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NYC Hazards: Disease Outbreaks & Biological Events

Disease Outbreaks & Biological Events

New York City regularly monitors and responds to disease outbreaks and biological events. The City's Department of Health and Mental Hygiene has a state-of-the-art, 24/7 system for monitoring disease patterns. The "syndromic surveillance" system involves routinely tracking emergency room visits, ambulance runs and pharmacy sales to provide an early warning signal of a possible outbreak. It is one of the first in the nation and is a model for the rest of the country.

In addition to naturally occurring disease outbreaks, certain biological agents may be used by terrorists to cause illness or death. These agents include microbes, such as bacteria or viruses, or toxins derived from plants or animals.

In the event of a health emergency, the City may open Points of Dispensing (PODs), which are special clinics to distribute antibiotics or vaccines. If PODs are activated, you may locate the one closest to you by listening to local media, call 311 (TTY: 212-504-4115), visit 311 online or accessing


  • Cover coughs and sneezes.
  • Stay home if experiencing cough or fever.
  • Frequently wash hands with soap or an alcohol-based cleaner.
  • Tune in to local TV and radio for health officials' announcements.

Potential Public Health Threats to NYC


  • Pandemic flu: The Health Department tracks signs and symptoms that could indicate a flu pandemic. Flu outbreaks are prevented by the promotion of good, regular hygiene and flu shots for people whose immune systems are compromised. For more information, visit
    Pandemic Influenza Resources

  • Avian Flu: Avian (bird) influenza (flu) is a strain of the flu virus that primarily infects birds. H5N1, the strain of bird flu detected in Asia and Europe, has been transmitted from infected birds to people in Asia. Approximately 120 people have been infected since 2003. Currently, the disease does not readily spread from person to person. However, there is concern that H5N1 may eventually mutate and spread among people. As a result, health and government agencies around the world are carefully monitoring avian flu activity. The City's Department of Health and Mental Hygiene is developing plans for the possibility of avian flu in New York City, as well as readying hospitals, educating doctors, and providing information to New Yorkers.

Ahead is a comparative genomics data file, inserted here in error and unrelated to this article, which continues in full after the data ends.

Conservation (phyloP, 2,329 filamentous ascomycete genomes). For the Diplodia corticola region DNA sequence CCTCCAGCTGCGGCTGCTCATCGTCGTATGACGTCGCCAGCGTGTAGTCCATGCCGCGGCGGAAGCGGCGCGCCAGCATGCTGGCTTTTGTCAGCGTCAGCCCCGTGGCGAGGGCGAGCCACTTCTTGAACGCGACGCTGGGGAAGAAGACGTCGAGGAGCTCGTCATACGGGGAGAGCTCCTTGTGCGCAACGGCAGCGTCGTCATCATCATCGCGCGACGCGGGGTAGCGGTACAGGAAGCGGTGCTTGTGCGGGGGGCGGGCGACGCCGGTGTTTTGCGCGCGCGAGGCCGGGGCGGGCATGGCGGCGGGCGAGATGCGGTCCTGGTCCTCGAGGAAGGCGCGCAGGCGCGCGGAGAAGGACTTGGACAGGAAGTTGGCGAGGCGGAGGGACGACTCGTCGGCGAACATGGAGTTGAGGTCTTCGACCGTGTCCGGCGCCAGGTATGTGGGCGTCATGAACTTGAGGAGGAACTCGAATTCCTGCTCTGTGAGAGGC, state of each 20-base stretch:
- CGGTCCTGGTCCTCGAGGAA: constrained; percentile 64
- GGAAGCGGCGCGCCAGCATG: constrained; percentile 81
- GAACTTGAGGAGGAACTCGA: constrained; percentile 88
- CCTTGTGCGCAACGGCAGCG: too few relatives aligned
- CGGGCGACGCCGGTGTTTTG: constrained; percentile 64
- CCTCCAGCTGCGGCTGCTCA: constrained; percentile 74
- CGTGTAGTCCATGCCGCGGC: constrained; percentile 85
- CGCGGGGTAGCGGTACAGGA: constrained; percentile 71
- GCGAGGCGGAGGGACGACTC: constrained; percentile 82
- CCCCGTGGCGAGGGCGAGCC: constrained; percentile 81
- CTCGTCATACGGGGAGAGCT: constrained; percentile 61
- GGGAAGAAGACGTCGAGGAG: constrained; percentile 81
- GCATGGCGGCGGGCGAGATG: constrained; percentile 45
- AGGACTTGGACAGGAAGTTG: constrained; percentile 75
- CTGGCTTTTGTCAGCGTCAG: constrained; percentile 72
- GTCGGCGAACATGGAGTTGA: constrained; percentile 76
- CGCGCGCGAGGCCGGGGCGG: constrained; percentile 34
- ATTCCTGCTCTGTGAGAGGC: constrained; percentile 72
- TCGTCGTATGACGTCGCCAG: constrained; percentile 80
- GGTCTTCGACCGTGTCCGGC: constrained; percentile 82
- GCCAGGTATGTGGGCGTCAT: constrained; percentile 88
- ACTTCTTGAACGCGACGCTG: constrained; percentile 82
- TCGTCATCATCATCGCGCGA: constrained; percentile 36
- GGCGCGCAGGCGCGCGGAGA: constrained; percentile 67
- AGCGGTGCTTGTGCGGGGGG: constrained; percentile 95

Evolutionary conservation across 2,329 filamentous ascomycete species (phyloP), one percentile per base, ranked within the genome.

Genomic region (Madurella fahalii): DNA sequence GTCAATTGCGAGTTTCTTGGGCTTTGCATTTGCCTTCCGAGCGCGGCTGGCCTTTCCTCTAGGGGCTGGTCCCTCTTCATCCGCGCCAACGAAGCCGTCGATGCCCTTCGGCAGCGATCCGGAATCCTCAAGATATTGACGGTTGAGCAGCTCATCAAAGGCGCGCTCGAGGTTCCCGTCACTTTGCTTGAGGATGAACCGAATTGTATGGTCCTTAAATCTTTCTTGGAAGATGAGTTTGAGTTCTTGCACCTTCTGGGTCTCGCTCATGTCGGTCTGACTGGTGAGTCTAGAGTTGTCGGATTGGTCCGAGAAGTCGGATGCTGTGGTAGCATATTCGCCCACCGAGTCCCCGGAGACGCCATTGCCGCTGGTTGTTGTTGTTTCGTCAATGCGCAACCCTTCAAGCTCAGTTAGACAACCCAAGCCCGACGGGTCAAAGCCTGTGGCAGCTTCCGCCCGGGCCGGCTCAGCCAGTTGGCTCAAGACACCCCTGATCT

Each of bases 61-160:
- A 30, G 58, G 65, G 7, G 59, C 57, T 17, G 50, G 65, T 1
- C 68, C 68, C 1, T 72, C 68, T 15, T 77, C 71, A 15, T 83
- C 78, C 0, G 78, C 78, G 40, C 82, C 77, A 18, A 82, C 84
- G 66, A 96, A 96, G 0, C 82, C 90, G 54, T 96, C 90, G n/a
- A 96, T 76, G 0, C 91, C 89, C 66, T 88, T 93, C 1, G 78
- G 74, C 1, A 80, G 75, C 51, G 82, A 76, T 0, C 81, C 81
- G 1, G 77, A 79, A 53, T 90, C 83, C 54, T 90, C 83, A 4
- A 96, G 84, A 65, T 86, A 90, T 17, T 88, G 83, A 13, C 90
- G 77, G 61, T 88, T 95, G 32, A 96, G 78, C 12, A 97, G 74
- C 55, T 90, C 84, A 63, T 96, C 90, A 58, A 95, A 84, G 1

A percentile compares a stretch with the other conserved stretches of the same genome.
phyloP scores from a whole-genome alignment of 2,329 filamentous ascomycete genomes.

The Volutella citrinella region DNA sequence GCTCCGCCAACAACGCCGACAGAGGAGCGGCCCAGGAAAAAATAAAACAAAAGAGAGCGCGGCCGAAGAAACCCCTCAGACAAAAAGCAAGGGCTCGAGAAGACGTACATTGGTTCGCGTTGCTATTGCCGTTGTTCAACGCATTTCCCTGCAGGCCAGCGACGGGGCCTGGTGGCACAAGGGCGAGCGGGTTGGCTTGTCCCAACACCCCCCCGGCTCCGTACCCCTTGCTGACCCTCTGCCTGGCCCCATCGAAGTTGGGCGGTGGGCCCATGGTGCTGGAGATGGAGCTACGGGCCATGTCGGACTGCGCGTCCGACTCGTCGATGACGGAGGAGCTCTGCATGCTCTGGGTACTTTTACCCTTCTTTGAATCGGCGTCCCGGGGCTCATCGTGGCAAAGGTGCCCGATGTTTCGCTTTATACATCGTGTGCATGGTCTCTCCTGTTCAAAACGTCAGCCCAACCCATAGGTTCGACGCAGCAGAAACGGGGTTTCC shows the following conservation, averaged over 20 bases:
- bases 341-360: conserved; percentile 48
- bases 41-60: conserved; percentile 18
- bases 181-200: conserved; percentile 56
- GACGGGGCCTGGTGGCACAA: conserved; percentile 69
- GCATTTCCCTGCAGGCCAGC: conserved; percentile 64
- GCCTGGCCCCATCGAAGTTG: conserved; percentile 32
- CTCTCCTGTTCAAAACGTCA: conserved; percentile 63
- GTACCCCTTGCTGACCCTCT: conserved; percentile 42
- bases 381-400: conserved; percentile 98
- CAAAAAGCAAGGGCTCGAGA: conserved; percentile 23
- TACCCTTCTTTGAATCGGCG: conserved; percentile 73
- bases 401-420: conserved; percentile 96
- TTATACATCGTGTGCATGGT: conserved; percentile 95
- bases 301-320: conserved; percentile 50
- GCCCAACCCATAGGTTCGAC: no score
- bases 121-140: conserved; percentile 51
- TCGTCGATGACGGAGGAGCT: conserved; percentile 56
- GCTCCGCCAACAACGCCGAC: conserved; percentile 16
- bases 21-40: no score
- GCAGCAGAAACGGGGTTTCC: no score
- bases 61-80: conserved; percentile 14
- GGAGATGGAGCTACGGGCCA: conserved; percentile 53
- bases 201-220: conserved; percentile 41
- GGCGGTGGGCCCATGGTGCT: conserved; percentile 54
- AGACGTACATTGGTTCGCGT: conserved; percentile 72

Avian Flu Resources

  • Severe Acute Respiratory Syndrome (SARS): Caused by a virus, SARS is characterized by high fever, headache, cough, and breathing difficulties, which in some patients can be severe or even fatal. Transmission of the disease occurs when persons come into contact with infected droplets, expelled by coughing, or with contaminated materials and surfaces. The Department of Health and Mental Hygiene (DOHMH) has been watching for cases since the outbreak began in early 2003. There have been no laboratory positive cases, nor has there been any evidence of spread to health care workers or household members, nor evidence of community spread of SARS in New York City. DOHMH works closely with hospitals and medical providers to increase their knowledge about SARS and to help them identify any cases.
    SARS fact sheet

  • West Nile Virus: A mosquito-borne virus that can cause serious health conditions including encephalitis and meningitis, West Nile is most prevalent during peak mosquito season, June 1-Oct. 31. The City closely monitors suspected cases of the disease in humans, and has a vigorous prevention and monitoring program.
    West Nile Virus fact sheet


  • Anthrax: Caused by the bacterium Bacillus anthracis, Anthrax is a disease commonly found in livestock, but has been manufactured for use as a bioterror weapon. There are three primary forms of the Anthrax infection. Cutaneous Anthrax is an infection of the skin caused by external exposure to Anthrax spores. It is treatable with antibiotics and does not typically lead to death. Inhalation Anthrax is a much more severe form of the disease, caused by breathing the spores into the lungs resulting in flu-like symptoms and eventually worsening and often fatal unless treatment is received. The third form of anthrax occurs upon ingestion, and is extremely rare.
    Anthrax fact sheet

  • Smallpox: A virus similar to Chickenpox, Smallpox causes high fever and rash and has a high fatality rate of around one in three. The disease is contagious, but is no longer a naturally-occurring threat thanks to the production of vaccines that have eliminated its spread. Because the United States stopped widespread Smallpox vaccinations in the 1970s, most people no longer carry immunity against the disease, making it an attractive tool to terrorists desiring to cause widespread illness and panic in a population.
    Smallpox fact sheet

More Resources

Preparing for a Public Health Emergency (NYC Department of Health)
Information and FAQs on Various Biological Threats (NYC Department of Health)
Information and FAQs on Pandemic Influenza (NYC Department of Health)